Washougal Mayor-elect Molly Coston, Camas Mayor Scott Higgins and Ridgefield Mayor Ron Onslow recently complimented outgoing Washougal Mayor Sean Guard for his eight years of public service.
The tributes occurred during the Monday, Dec. 11, Washougal City Council meeting.
After reading a proclamation, Coston presented the mayor with a clock from the city, inscribed with “2010-2017” and Guard’s name.
The proclamation mentioned road improvements and park acquisitions, as well as sidewalks, utility infrastructure and $1.1 million in facilities that have been added during Guard’s time as mayor.
Higgins gave Guard a red “Camas Pride” ornament with a “C” logo to represent Camas High School’s athletic teams.
“The relationship between the city of Camas and the city of Washougal is stronger than it has ever been,” Higgins said. “It is because of the effort you have placed in that. We have worked through some very difficult issues. We have always done it with humor, with courage, I hope, and you have brought passion to it every time.”
Higgins added that Guard has been integral in creating a really strong working dynamic between the cities.
“Our collective communities are better because you have served them,” he said.
Onslow said Guard has been very active in the Association of Washington cities.
“I appreciate all you’ve done for this area,” Onslow said.
Guard had originally intended to run for a third term as Washougal’s mayor, but dropped out of the running in May, after police said they were investigating him for possible harassment charges.
A three-month Washington State Patrol investigation said police found evidence that Guard had paid money for prostitution services during his second term in office, but no charges have yet been filed against the mayor. He remains in office until Coston is sworn in on Dec. 28.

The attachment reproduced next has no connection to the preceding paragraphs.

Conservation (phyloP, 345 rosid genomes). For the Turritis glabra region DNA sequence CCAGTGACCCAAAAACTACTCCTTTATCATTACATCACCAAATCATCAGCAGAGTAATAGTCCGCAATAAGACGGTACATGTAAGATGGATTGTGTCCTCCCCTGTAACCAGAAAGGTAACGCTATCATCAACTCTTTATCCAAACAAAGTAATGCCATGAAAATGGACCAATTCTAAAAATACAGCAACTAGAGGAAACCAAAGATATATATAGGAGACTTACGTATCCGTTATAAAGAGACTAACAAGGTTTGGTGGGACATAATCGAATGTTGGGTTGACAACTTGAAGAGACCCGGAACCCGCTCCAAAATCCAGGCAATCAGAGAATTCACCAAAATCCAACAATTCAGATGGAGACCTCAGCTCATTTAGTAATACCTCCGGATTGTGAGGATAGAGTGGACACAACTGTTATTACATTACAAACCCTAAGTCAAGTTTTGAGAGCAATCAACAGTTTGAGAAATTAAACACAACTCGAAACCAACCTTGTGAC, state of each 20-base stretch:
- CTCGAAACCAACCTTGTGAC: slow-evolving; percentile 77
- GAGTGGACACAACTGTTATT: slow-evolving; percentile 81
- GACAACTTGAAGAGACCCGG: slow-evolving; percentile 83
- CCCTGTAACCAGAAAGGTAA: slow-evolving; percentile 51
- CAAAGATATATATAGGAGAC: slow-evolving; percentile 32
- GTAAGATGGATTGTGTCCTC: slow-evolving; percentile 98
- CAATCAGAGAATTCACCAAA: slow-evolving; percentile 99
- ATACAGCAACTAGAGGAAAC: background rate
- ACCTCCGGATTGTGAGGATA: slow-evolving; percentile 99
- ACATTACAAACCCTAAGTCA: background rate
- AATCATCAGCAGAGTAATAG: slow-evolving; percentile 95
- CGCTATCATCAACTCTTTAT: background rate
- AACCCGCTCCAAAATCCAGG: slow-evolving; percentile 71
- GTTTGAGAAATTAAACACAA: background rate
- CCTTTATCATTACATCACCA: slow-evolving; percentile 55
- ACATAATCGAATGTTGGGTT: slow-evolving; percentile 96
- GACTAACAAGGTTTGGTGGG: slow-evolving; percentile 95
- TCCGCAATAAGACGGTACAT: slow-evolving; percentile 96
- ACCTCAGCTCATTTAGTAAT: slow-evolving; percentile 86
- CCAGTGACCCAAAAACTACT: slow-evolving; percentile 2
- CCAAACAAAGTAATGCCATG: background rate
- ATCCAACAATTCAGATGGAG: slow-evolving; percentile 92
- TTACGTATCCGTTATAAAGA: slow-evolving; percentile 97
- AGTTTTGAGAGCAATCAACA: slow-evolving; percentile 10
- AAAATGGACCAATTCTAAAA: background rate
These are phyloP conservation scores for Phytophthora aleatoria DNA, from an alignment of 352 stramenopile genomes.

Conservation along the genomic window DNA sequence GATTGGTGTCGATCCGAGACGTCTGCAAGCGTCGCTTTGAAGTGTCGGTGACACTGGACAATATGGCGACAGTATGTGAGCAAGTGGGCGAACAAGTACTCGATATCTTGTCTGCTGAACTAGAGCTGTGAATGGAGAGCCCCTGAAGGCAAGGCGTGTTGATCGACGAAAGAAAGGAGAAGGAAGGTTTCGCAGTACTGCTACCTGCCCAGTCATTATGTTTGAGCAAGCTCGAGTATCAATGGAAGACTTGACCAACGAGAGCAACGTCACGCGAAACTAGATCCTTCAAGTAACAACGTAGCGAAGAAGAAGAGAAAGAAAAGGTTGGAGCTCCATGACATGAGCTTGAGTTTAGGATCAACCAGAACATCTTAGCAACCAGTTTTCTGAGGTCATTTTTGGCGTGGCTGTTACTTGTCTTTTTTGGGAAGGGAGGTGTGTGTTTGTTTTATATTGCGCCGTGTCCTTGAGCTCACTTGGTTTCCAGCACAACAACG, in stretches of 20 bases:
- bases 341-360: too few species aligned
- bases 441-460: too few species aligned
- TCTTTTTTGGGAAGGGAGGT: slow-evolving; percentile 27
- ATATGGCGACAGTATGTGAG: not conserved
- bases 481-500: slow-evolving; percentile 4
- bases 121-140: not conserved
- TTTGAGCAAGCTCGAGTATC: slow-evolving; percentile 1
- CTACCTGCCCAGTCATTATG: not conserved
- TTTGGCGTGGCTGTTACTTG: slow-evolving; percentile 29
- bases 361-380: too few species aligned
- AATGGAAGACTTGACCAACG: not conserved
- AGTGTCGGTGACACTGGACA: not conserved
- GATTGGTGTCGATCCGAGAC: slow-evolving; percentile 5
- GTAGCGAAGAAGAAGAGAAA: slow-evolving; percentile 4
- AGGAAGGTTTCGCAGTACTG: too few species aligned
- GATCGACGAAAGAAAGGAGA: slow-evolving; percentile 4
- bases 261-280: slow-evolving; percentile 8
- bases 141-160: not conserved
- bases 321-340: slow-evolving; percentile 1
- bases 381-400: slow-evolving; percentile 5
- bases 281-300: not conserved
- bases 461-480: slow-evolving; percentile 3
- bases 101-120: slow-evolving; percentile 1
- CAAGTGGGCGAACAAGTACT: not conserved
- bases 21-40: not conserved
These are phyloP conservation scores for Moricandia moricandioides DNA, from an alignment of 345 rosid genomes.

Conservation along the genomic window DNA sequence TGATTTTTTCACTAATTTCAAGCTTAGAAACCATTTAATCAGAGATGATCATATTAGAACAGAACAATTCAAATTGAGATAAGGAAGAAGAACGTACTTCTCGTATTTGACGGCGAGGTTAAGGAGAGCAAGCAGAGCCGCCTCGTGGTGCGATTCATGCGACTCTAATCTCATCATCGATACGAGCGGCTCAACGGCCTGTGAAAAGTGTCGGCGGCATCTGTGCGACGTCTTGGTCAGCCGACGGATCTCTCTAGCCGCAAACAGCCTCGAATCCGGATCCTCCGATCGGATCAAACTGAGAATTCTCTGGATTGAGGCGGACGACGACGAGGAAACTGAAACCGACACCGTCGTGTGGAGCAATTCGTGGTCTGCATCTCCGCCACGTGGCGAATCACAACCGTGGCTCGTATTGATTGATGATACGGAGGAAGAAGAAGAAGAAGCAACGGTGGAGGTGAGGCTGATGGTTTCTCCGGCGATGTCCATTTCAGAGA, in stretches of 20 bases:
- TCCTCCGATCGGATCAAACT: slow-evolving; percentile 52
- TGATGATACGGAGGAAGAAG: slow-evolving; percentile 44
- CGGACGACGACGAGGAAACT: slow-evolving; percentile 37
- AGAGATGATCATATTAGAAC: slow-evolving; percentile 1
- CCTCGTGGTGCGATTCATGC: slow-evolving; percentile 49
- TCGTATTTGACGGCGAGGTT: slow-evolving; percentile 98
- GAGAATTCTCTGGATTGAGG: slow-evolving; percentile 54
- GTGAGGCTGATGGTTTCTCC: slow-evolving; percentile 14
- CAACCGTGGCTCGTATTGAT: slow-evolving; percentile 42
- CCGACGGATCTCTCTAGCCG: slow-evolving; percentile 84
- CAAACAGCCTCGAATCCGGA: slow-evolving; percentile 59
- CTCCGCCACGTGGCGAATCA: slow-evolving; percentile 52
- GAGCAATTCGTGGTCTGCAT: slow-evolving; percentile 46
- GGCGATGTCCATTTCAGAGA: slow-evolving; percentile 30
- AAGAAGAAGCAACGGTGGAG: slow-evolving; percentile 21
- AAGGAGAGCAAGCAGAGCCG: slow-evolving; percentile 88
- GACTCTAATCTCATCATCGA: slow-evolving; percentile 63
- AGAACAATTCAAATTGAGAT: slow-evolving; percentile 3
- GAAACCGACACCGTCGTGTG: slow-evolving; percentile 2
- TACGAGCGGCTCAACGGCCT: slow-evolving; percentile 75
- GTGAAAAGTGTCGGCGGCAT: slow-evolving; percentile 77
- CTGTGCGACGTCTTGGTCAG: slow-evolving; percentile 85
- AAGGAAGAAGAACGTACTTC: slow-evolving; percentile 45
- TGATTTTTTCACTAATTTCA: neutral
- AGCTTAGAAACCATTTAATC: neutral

Guard and his wife, Ann, plan to move to Clark County, outside the city limits of Vancouver, in January.
He said they wanted to be closer to their six grandchildren in Ridgefield.
“It will take 10 minutes versus 40 minutes,” he said after the council meeting.
During the City Council meeting, Guard presented Dave Shoemaker, an outgoing, two-term Washougal city councilman, with an inscribed clock and a certificate of appreciation.
Coston will be sworn in as Washougal mayor at 4 p.m., Thursday, Dec. 28, in the council chambers at City Hall, 1701 “C” St.
Though regional leaders emphasized the positive aspects of Guard’s time in office, this year’s sexual misconduct was not the first time the Washougal mayor has been in trouble with the law.
In 2010, state troopers responding to 911 reports of a person using emergency lights to move slower traffic out of the left lane, stopped Guard on Interstate 5 and charged him with impersonating an officer. Guard entered a “Newton” plea in that case, which he described at the time as “pleading guilty without agreeing to the facts entered, but acknowledging (the) possibility that a jury could possibly find me guilty.”